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Stitz-Zeager_College_Algebra_e-book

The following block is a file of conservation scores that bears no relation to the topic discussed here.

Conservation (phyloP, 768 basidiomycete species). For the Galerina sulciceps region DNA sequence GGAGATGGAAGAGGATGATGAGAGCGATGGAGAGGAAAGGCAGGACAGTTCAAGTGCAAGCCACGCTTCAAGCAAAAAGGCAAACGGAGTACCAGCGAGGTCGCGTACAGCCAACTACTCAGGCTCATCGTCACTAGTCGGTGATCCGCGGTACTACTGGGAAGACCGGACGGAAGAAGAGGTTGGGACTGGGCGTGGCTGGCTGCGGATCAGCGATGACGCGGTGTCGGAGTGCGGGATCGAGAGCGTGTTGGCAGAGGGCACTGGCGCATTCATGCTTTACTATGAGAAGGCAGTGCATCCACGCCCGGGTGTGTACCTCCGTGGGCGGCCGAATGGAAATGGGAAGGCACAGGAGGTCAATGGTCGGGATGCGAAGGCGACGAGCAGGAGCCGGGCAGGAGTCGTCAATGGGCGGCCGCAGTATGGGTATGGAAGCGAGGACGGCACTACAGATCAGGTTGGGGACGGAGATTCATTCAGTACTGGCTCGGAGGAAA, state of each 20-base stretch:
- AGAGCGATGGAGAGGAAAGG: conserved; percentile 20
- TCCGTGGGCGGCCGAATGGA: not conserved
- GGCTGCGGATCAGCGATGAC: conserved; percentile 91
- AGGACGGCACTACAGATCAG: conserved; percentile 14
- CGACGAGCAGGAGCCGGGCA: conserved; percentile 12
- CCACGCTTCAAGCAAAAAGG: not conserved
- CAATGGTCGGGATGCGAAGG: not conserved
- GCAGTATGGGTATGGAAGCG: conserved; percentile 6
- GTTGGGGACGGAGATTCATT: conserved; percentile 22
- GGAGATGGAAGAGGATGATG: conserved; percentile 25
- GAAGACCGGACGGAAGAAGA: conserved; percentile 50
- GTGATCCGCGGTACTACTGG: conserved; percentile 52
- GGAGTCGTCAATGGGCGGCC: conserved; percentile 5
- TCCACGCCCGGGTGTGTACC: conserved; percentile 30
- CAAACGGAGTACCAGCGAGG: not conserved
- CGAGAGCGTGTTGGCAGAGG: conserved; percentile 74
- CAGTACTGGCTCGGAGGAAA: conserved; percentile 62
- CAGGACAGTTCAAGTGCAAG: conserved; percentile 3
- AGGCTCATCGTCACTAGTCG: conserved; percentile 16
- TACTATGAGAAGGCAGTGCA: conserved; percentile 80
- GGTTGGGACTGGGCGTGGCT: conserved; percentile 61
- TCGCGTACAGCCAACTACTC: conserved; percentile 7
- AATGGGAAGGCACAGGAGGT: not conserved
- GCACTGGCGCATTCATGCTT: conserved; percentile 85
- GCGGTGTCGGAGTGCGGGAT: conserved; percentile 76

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Unformatted text preview: which we’re calling R. When traveling downstream, the river is helping Carl along, so we add these two speeds: rate traveling downstream = rate Carl propels the canoe + speed of the river = 6 miles + R miles hour hour So our downstream speed is (6 + R) miles . Substituting this into our ‘distance-rate-time’ equation hour for the downstream part of the trip, we get: 5 miles = rate traveling downstream · time traveling downstream 5 miles = (6 + R) miles · time traveling downstream hour 3 In most textbooks, for example, they are handled by setting up one equation. Getting to that one equation, however, essentially uses systems of equations. 8.7 Systems of Non-Linear Equations and Inequalities 539 When traveling upstream, Carl works against the current. Since the canoe manages to travel upstream, the speed Carl can canoe in still water is greater than the river’s speed, so we subtract the river’s speed from Carl’s canoing speed to get: rate traveling upstream = rate Carl propels the can...
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